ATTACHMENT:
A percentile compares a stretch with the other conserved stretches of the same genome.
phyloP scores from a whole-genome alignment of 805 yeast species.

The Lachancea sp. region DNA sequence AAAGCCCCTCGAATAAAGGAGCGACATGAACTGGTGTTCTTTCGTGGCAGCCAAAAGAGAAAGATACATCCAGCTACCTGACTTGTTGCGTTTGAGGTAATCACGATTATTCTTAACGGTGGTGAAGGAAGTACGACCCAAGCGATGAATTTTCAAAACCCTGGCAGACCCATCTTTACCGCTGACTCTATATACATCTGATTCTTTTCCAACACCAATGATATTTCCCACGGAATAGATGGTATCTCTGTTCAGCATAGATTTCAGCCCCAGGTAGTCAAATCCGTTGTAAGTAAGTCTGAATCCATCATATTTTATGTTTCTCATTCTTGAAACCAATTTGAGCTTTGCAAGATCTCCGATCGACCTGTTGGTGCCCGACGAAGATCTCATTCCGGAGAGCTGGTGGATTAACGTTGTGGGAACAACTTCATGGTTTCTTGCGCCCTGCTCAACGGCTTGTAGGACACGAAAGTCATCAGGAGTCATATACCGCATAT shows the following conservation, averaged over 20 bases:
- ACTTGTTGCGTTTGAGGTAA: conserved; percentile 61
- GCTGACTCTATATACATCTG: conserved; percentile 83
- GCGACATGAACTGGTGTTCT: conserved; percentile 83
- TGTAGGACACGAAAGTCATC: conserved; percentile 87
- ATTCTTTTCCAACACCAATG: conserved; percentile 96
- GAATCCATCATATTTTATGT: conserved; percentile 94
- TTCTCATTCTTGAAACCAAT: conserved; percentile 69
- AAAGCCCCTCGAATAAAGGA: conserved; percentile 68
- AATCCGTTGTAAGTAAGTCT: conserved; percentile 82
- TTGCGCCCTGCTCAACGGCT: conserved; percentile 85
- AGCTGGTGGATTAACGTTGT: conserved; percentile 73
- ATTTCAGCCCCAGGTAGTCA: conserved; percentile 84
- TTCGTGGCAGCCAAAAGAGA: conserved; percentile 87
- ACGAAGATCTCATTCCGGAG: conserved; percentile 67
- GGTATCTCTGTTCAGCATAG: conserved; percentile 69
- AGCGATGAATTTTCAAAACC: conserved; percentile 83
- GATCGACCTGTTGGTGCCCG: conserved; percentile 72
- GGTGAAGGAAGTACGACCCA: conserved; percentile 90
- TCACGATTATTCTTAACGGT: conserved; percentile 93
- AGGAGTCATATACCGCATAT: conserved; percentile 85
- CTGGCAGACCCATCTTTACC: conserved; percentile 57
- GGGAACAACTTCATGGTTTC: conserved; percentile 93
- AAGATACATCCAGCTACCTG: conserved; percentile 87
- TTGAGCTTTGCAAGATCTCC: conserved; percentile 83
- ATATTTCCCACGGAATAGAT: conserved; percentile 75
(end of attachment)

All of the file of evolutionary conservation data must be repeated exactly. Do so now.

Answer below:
A percentile compares a stretch with the other conserved stretches of the same genome.
phyloP scores from a whole-genome alignment of 805 yeast species.

The Lachancea sp. region DNA sequence AAAGCCCCTCGAATAAAGGAGCGACATGAACTGGTGTTCTTTCGTGGCAGCCAAAAGAGAAAGATACATCCAGCTACCTGACTTGTTGCGTTTGAGGTAATCACGATTATTCTTAACGGTGGTGAAGGAAGTACGACCCAAGCGATGAATTTTCAAAACCCTGGCAGACCCATCTTTACCGCTGACTCTATATACATCTGATTCTTTTCCAACACCAATGATATTTCCCACGGAATAGATGGTATCTCTGTTCAGCATAGATTTCAGCCCCAGGTAGTCAAATCCGTTGTAAGTAAGTCTGAATCCATCATATTTTATGTTTCTCATTCTTGAAACCAATTTGAGCTTTGCAAGATCTCCGATCGACCTGTTGGTGCCCGACGAAGATCTCATTCCGGAGAGCTGGTGGATTAACGTTGTGGGAACAACTTCATGGTTTCTTGCGCCCTGCTCAACGGCTTGTAGGACACGAAAGTCATCAGGAGTCATATACCGCATAT shows the following conservation, averaged over 20 bases:
- ACTTGTTGCGTTTGAGGTAA: conserved; percentile 61
- GCTGACTCTATATACATCTG: conserved; percentile 83
- GCGACATGAACTGGTGTTCT: conserved; percentile 83
- TGTAGGACACGAAAGTCATC: conserved; percentile 87
- ATTCTTTTCCAACACCAATG: conserved; percentile 96
- GAATCCATCATATTTTATGT: conserved; percentile 94
- TTCTCATTCTTGAAACCAAT: conserved; percentile 69
- AAAGCCCCTCGAATAAAGGA: conserved; percentile 68
- AATCCGTTGTAAGTAAGTCT: conserved; percentile 82
- TTGCGCCCTGCTCAACGGCT: conserved; percentile 85
- AGCTGGTGGATTAACGTTGT: conserved; percentile 73
- ATTTCAGCCCCAGGTAGTCA: conserved; percentile 84
- TTCGTGGCAGCCAAAAGAGA: conserved; percentile 87
- ACGAAGATCTCATTCCGGAG: conserved; percentile 67
- GGTATCTCTGTTCAGCATAG: conserved; percentile 69
- AGCGATGAATTTTCAAAACC: conserved; percentile 83
- GATCGACCTGTTGGTGCCCG: conserved; percentile 72
- GGTGAAGGAAGTACGACCCA: conserved; percentile 90
- TCACGATTATTCTTAACGGT: conserved; percentile 93
- AGGAGTCATATACCGCATAT: conserved; percentile 85
- CTGGCAGACCCATCTTTACC: conserved; percentile 57
- GGGAACAACTTCATGGTTTC: conserved; percentile 93
- AAGATACATCCAGCTACCTG: conserved; percentile 87
- TTGAGCTTTGCAAGATCTCC: conserved; percentile 83
- ATATTTCCCACGGAATAGAT: conserved; percentile 75